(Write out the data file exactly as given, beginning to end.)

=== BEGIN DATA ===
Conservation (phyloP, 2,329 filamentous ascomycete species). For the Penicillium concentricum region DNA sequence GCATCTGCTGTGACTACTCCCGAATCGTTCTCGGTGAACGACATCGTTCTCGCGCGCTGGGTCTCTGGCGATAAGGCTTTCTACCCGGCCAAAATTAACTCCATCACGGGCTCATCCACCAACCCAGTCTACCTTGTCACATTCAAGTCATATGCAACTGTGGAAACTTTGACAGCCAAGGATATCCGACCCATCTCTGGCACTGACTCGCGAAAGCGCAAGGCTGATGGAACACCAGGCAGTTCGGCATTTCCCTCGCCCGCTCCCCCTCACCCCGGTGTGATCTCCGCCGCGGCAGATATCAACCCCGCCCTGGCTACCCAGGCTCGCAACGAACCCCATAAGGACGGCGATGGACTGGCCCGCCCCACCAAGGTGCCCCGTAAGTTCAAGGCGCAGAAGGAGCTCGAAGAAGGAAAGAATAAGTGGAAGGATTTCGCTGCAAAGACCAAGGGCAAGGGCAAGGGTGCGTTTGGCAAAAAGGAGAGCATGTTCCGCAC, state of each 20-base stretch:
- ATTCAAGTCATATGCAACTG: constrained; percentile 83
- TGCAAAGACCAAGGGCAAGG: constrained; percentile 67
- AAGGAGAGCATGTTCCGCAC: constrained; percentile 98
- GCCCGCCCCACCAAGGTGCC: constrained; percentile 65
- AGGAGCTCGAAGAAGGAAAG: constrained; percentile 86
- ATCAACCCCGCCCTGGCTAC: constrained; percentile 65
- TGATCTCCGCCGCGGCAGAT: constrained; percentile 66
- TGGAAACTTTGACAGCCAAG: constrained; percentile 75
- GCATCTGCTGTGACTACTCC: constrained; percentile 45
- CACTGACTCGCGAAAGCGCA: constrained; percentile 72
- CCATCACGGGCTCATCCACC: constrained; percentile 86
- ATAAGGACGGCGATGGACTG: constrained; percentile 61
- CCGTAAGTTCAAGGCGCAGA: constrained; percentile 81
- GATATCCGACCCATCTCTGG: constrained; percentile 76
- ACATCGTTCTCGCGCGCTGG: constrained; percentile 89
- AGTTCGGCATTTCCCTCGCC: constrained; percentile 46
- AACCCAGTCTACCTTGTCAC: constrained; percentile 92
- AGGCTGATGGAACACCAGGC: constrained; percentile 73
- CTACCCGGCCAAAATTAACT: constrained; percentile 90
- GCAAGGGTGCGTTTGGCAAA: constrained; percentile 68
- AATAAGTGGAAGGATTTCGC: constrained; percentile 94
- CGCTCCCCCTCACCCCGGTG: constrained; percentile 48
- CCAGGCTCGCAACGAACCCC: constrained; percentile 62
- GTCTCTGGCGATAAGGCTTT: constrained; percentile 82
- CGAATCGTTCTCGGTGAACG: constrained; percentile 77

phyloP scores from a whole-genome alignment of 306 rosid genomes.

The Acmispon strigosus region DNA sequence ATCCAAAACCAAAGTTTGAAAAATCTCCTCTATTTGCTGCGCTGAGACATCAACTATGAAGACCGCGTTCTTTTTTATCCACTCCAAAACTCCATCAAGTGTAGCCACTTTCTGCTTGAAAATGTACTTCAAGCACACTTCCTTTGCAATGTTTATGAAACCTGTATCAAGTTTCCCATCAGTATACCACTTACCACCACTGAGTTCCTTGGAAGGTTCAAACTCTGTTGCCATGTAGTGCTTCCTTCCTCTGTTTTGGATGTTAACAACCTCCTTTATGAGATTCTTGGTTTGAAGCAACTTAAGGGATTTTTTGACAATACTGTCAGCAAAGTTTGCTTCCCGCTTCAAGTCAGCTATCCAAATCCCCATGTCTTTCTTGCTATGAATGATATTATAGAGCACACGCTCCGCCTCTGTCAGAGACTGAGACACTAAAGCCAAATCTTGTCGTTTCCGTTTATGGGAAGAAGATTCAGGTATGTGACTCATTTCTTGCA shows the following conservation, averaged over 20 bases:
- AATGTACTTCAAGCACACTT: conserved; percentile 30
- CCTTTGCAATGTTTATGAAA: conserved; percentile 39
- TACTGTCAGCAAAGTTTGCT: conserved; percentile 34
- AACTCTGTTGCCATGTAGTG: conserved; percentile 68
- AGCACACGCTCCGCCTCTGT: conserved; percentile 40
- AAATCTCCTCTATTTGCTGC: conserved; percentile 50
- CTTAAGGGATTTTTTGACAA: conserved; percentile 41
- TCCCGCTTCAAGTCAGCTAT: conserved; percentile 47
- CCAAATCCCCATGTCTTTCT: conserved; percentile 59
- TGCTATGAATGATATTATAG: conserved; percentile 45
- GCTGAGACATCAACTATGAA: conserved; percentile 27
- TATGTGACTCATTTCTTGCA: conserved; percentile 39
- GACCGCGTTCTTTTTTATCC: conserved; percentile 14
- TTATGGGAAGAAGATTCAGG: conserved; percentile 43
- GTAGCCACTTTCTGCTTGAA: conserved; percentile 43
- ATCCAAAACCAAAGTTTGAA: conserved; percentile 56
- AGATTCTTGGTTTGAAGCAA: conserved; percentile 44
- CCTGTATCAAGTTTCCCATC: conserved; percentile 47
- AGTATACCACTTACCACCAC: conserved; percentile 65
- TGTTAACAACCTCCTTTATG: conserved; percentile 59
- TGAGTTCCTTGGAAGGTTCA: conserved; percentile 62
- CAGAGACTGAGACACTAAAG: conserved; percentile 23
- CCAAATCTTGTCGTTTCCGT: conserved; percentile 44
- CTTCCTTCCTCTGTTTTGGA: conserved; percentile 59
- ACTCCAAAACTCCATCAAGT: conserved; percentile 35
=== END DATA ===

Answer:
Conservation (phyloP, 2,329 filamentous ascomycete species). For the Penicillium concentricum region DNA sequence GCATCTGCTGTGACTACTCCCGAATCGTTCTCGGTGAACGACATCGTTCTCGCGCGCTGGGTCTCTGGCGATAAGGCTTTCTACCCGGCCAAAATTAACTCCATCACGGGCTCATCCACCAACCCAGTCTACCTTGTCACATTCAAGTCATATGCAACTGTGGAAACTTTGACAGCCAAGGATATCCGACCCATCTCTGGCACTGACTCGCGAAAGCGCAAGGCTGATGGAACACCAGGCAGTTCGGCATTTCCCTCGCCCGCTCCCCCTCACCCCGGTGTGATCTCCGCCGCGGCAGATATCAACCCCGCCCTGGCTACCCAGGCTCGCAACGAACCCCATAAGGACGGCGATGGACTGGCCCGCCCCACCAAGGTGCCCCGTAAGTTCAAGGCGCAGAAGGAGCTCGAAGAAGGAAAGAATAAGTGGAAGGATTTCGCTGCAAAGACCAAGGGCAAGGGCAAGGGTGCGTTTGGCAAAAAGGAGAGCATGTTCCGCAC, state of each 20-base stretch:
- ATTCAAGTCATATGCAACTG: constrained; percentile 83
- TGCAAAGACCAAGGGCAAGG: constrained; percentile 67
- AAGGAGAGCATGTTCCGCAC: constrained; percentile 98
- GCCCGCCCCACCAAGGTGCC: constrained; percentile 65
- AGGAGCTCGAAGAAGGAAAG: constrained; percentile 86
- ATCAACCCCGCCCTGGCTAC: constrained; percentile 65
- TGATCTCCGCCGCGGCAGAT: constrained; percentile 66
- TGGAAACTTTGACAGCCAAG: constrained; percentile 75
- GCATCTGCTGTGACTACTCC: constrained; percentile 45
- CACTGACTCGCGAAAGCGCA: constrained; percentile 72
- CCATCACGGGCTCATCCACC: constrained; percentile 86
- ATAAGGACGGCGATGGACTG: constrained; percentile 61
- CCGTAAGTTCAAGGCGCAGA: constrained; percentile 81
- GATATCCGACCCATCTCTGG: constrained; percentile 76
- ACATCGTTCTCGCGCGCTGG: constrained; percentile 89
- AGTTCGGCATTTCCCTCGCC: constrained; percentile 46
- AACCCAGTCTACCTTGTCAC: constrained; percentile 92
- AGGCTGATGGAACACCAGGC: constrained; percentile 73
- CTACCCGGCCAAAATTAACT: constrained; percentile 90
- GCAAGGGTGCGTTTGGCAAA: constrained; percentile 68
- AATAAGTGGAAGGATTTCGC: constrained; percentile 94
- CGCTCCCCCTCACCCCGGTG: constrained; percentile 48
- CCAGGCTCGCAACGAACCCC: constrained; percentile 62
- GTCTCTGGCGATAAGGCTTT: constrained; percentile 82
- CGAATCGTTCTCGGTGAACG: constrained; percentile 77

phyloP scores from a whole-genome alignment of 306 rosid genomes.

The Acmispon strigosus region DNA sequence ATCCAAAACCAAAGTTTGAAAAATCTCCTCTATTTGCTGCGCTGAGACATCAACTATGAAGACCGCGTTCTTTTTTATCCACTCCAAAACTCCATCAAGTGTAGCCACTTTCTGCTTGAAAATGTACTTCAAGCACACTTCCTTTGCAATGTTTATGAAACCTGTATCAAGTTTCCCATCAGTATACCACTTACCACCACTGAGTTCCTTGGAAGGTTCAAACTCTGTTGCCATGTAGTGCTTCCTTCCTCTGTTTTGGATGTTAACAACCTCCTTTATGAGATTCTTGGTTTGAAGCAACTTAAGGGATTTTTTGACAATACTGTCAGCAAAGTTTGCTTCCCGCTTCAAGTCAGCTATCCAAATCCCCATGTCTTTCTTGCTATGAATGATATTATAGAGCACACGCTCCGCCTCTGTCAGAGACTGAGACACTAAAGCCAAATCTTGTCGTTTCCGTTTATGGGAAGAAGATTCAGGTATGTGACTCATTTCTTGCA shows the following conservation, averaged over 20 bases:
- AATGTACTTCAAGCACACTT: conserved; percentile 30
- CCTTTGCAATGTTTATGAAA: conserved; percentile 39
- TACTGTCAGCAAAGTTTGCT: conserved; percentile 34
- AACTCTGTTGCCATGTAGTG: conserved; percentile 68
- AGCACACGCTCCGCCTCTGT: conserved; percentile 40
- AAATCTCCTCTATTTGCTGC: conserved; percentile 50
- CTTAAGGGATTTTTTGACAA: conserved; percentile 41
- TCCCGCTTCAAGTCAGCTAT: conserved; percentile 47
- CCAAATCCCCATGTCTTTCT: conserved; percentile 59
- TGCTATGAATGATATTATAG: conserved; percentile 45
- GCTGAGACATCAACTATGAA: conserved; percentile 27
- TATGTGACTCATTTCTTGCA: conserved; percentile 39
- GACCGCGTTCTTTTTTATCC: conserved; percentile 14
- TTATGGGAAGAAGATTCAGG: conserved; percentile 43
- GTAGCCACTTTCTGCTTGAA: conserved; percentile 43
- ATCCAAAACCAAAGTTTGAA: conserved; percentile 56
- AGATTCTTGGTTTGAAGCAA: conserved; percentile 44
- CCTGTATCAAGTTTCCCATC: conserved; percentile 47
- AGTATACCACTTACCACCAC: conserved; percentile 65
- TGTTAACAACCTCCTTTATG: conserved; percentile 59
- TGAGTTCCTTGGAAGGTTCA: conserved; percentile 62
- CAGAGACTGAGACACTAAAG: conserved; percentile 23
- CCAAATCTTGTCGTTTCCGT: conserved; percentile 44
- CTTCCTTCCTCTGTTTTGGA: conserved; percentile 59
- ACTCCAAAACTCCATCAAGT: conserved; percentile 35